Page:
Analyzing the SEBI’s Order in the PNBHF-Carlyle Deal

Analyzing SEBI’s intervention into the Rs. 4000 crore Carlyle-PNBHF deal and its corresponding legal implications

Sanath Rajesh*



This blog seeks to analyze the Securities Exchange Board of India’s (SEBI) intervention into a 4000 crore rupees deal between Punjab National Housing Finance (PNBHF) and the U.S. private equity giant, Carlyle, which involved a preferential allotment of shares. The deal sought to alleviate PNBHF’s distressed balance sheets and the respective preferential allotment was performed in due accordance with SEBI’s ICDR Regulations. However, contrary to PNBHF’s interests, the market regulator brought the PNBHF-Carlyle deal to a standstill by alleging that the preferential allotment of PNBHF’s securities was in contravention of its Articles of Association. Apart from analyzing the factual specifics of the case, this post, more importantly, seeks to shed light on the legal ramifications of SEBI’s emphasis on PNBHF’s Articles of Association over statutory legislations.


Regulation 164, ICDR Regulations, PNBHF, SAT, Articles of Association, independent valuation, Companies Act.


Recently, Punjab National Bank Housing Finance (“PNBHF” or “the Company”), a registered housing finance lender engaged in the business of providing retail and corporate loans, sought to raise capital from certain private equity investors, owing to its financial difficulties. Accordingly, PNBHF, vide a resolution issued on May 31 2021, contemplated and subsequently approved the issuance of equity shares and warrants to a group of proposed allottees which included the U.S. based private-equity giant, Carlyle Group, inter alia certain pre-existing shareholders. The issuance of such securities was performed by way of a preferential allotment on a private placement basis for cash consideration, which was in accordance with the SEBI (Issue of Capital and Disclosure Requirements) Regulations, 2018 (“ICDR Regulations”). In accordance with Section 62(1)(c) of the Companies Act, 2013 (“Section 62 (1)(c)”) the aforesaid resolution sought to convene an Extra-Ordinary General Meeting (“EGM”) on June 2021, in order to seek respective approval from the shareholders of PNBHF.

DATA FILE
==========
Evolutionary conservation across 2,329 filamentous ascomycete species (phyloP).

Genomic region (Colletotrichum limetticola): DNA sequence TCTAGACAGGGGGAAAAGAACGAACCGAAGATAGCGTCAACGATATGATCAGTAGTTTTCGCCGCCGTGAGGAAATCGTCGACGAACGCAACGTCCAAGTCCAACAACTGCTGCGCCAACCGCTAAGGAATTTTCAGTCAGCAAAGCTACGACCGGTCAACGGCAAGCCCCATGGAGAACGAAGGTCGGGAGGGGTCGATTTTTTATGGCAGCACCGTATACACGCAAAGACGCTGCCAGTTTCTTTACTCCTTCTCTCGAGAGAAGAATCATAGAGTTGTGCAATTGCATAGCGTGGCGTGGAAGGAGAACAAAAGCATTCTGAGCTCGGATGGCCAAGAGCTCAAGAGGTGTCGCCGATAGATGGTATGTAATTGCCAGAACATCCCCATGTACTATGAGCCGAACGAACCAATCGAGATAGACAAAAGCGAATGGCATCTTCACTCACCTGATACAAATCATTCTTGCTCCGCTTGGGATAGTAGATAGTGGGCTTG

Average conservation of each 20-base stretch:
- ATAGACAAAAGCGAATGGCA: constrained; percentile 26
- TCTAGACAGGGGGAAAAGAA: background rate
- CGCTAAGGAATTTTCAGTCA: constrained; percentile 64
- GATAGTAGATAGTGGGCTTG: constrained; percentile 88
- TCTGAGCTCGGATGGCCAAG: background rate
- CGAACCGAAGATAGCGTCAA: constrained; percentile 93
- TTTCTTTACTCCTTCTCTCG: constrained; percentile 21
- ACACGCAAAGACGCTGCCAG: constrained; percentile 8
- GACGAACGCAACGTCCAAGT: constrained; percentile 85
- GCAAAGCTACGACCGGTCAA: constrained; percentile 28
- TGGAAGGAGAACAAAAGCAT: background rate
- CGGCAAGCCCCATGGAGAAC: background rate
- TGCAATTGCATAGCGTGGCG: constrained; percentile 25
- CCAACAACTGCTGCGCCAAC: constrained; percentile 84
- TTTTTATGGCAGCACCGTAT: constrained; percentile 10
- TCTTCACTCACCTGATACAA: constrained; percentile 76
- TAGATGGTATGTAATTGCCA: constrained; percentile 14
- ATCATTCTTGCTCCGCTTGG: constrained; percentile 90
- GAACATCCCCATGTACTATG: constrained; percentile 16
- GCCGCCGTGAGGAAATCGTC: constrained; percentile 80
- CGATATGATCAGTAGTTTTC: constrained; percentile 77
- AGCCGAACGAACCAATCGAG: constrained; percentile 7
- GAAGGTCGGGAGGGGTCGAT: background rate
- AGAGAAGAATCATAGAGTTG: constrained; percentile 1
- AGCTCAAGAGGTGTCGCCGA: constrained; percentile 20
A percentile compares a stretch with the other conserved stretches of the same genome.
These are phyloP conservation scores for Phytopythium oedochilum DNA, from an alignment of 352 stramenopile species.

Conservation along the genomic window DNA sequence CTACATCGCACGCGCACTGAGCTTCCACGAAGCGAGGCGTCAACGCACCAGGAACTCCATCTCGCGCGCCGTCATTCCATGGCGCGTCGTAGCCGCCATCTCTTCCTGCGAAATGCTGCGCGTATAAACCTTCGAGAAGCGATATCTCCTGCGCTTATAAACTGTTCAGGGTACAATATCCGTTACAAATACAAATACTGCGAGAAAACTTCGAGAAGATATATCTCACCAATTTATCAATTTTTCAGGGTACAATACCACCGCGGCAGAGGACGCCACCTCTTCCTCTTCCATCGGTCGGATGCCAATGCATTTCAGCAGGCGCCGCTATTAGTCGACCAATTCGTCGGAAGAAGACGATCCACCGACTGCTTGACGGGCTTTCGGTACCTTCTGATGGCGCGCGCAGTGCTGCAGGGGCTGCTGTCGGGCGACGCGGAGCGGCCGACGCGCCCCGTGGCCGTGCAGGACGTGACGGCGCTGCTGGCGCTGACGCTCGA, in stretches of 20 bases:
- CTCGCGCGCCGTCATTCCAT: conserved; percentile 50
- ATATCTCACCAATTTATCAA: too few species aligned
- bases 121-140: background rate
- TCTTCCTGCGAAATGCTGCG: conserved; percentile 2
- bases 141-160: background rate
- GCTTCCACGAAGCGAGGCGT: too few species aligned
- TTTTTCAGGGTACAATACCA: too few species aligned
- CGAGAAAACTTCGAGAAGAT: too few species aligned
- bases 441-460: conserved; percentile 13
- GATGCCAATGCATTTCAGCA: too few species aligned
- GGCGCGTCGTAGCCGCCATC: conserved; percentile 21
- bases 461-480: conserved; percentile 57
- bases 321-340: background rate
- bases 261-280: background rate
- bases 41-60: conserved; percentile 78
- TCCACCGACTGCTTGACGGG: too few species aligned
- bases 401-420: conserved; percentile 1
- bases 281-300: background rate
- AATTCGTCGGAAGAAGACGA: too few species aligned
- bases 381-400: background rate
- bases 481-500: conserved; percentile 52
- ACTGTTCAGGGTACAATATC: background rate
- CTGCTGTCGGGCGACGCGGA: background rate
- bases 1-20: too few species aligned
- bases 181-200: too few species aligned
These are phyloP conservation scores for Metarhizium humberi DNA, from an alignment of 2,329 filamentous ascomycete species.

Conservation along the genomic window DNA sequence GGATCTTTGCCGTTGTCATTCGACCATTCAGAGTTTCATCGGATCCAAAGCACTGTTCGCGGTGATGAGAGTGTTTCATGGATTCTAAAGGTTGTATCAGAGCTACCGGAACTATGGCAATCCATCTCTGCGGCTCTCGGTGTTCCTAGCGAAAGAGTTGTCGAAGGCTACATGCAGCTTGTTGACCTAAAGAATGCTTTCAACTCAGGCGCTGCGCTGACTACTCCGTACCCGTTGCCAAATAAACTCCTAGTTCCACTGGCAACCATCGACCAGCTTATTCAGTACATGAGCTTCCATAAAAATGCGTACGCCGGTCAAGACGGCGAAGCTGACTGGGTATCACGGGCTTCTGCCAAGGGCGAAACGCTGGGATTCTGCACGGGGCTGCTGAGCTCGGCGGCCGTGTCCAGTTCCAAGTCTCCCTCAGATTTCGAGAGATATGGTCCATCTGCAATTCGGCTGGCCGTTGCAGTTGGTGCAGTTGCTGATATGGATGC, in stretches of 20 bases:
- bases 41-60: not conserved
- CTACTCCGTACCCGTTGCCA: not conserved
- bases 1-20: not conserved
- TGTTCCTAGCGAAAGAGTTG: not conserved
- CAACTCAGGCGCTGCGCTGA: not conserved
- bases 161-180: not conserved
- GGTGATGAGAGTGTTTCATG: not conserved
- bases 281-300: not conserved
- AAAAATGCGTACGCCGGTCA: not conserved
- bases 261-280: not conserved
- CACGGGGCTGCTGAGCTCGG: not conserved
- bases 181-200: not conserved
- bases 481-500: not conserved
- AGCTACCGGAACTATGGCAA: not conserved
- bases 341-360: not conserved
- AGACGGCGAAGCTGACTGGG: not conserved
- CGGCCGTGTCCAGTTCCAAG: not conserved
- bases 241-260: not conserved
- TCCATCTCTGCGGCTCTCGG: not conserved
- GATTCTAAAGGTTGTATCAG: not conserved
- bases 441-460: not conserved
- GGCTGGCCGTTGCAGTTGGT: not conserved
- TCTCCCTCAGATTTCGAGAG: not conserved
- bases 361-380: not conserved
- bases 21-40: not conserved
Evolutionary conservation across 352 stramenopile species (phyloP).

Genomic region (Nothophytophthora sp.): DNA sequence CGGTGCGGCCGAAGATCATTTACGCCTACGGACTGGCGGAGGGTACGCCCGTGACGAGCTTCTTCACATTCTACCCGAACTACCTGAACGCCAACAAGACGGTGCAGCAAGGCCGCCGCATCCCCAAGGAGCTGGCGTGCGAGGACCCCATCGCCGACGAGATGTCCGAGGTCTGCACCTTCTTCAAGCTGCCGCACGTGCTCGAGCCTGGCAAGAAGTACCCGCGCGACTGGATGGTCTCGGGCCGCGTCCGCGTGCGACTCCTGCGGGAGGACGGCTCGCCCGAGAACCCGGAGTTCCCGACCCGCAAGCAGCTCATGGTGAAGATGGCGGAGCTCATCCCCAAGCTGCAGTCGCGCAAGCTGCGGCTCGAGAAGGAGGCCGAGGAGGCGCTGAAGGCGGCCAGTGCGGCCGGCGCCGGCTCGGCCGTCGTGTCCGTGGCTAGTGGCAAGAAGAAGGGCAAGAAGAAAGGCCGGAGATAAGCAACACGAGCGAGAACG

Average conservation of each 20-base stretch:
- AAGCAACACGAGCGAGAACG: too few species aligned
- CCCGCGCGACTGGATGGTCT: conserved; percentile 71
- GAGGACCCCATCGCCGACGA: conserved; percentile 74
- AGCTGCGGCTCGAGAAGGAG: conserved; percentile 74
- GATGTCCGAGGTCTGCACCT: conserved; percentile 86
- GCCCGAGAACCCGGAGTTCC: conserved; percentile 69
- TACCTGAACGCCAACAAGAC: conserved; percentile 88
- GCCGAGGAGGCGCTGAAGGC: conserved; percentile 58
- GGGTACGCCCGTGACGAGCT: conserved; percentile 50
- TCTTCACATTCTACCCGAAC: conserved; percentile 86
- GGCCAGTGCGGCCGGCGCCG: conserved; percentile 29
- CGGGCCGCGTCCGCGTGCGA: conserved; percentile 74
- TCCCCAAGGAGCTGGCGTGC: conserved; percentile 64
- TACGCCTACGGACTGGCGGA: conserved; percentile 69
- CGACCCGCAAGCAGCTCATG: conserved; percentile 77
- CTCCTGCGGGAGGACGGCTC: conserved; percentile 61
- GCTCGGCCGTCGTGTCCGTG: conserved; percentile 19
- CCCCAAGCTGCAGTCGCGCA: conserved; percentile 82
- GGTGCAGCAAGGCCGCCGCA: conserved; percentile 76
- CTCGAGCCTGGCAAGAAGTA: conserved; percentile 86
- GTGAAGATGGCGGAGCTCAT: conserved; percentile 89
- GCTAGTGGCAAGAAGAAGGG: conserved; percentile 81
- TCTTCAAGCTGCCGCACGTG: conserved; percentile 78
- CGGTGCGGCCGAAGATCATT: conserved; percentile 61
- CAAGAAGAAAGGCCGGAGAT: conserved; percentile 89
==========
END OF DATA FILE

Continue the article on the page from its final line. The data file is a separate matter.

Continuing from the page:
However, contrary to the interests of the Company, the Securities Exchange Board of India (SEBI), via an order issued by its General Manager to the Companydirected the appellant to not consider Item No. 1 on the agenda of the EGM, wherein the Company sought to make a preferential allotment of equity shares to the Carlyle Group. The present dispute, titled PNB Housing Finance Ltd. v. SEBI (“PNBHF-Carlyle case”), culminated upon an appeal being filed by PNBHF against SEBI’s order.

Price Valuation of PNBHF's Securities

To fully appreciate the SAT’s observation on the issue, it is pertinent to understand the two different valuation approaches adopted by PNBHF and SEBI, in determining the floor price of the PNBHF’s securities. Pricing Formula under Regulation 164 of SEBI (ICDR) Regulations, 2018 PNBHF, in the EGM, stated that the method for determining the floor price for the preferential allotment of the Company’s securities was in accordance with the pricing formula prescribed under Regulation 164 of the ICDR Regulations (“Regulation 164”). Regulation 164 deals with the pricing of equity shares pursuant to the preferential issue and the pricing formula state that the price of the shares will be higher than the average market price of the respective issuer's shares for 26 weeks, and 2 weeks prior to the EGM.

1. Price Determination under Section 62 (1)(c) of the Companies Act, 2013

Section 62 (1)(c) simply states that a price determination of preferentially allotted shares by a company must be made through a valuation report curated by an independent registered valuer, who is further registered under the Insolvency and Bankruptcy Board of India. SEBI vide its order, stated that an independent valuation of the Company’s equity shares and share warrants must be performed by a registered independent valuer, and the preferential issue of PNBHF’s equity shares and share warrants must be allotted in accordance with the valuation price derived by the independent valuer, and not by the pricing formula arrived at through Regulation 164. The rationale behind SEBI’s order is premised upon the fact that PNBHF’s Articles of Association (“AoA”) prescribes for an independent valuation of the company’s shares to be performed by a registered valuer.

Dissecting the SAT's Split Verdict

Within the case, PNBHF – contesting SEBI’s order - argued that as per Rule 13 of the Companies (Shares Capital and Debentures) Rules 2014 (“Rule 13”), a listed company is exempted from conducting the independent valuation stipulation by a registered valuer. In the present dispute, PNBHF was a listed entity, trading on the registered National Stock Exchange and Bombay Stock Exchange and would thereby be exempt from performing a valuation of its shares by an independent registered valuer under Section 62 (1)(c) read along with its AoA.

Hearing the arguments presented by PNBHF, The Mumbai Bench of the Securities Appellate Tribunal (“SAT”) – comprising of Presiding Officer Justice Tarun Agarwalla (“PO”) and Judicial Member Justice M.T. Joshi (“JM”) observed that the crux of the issue primarily revolves around whether a valuation report from a registered valuer is required to be generated in accordance with the AoA of PNBHF read with Section 62 (1)(c), or whether the valuation of PNBHF’s shares must be done according to the pricing formula mentioned under Regulation 164 of the ICDR Regulations. On August 9th 2021, the same two-member Bench of the SAT delivered a split verdict on the issue. While the PO has rejected the need for a valuation report, the JM of the SAT has directed PNBHF to obtain a valuation report by a registered valuer since the same requirement has been decreed for in the Company’s AoA.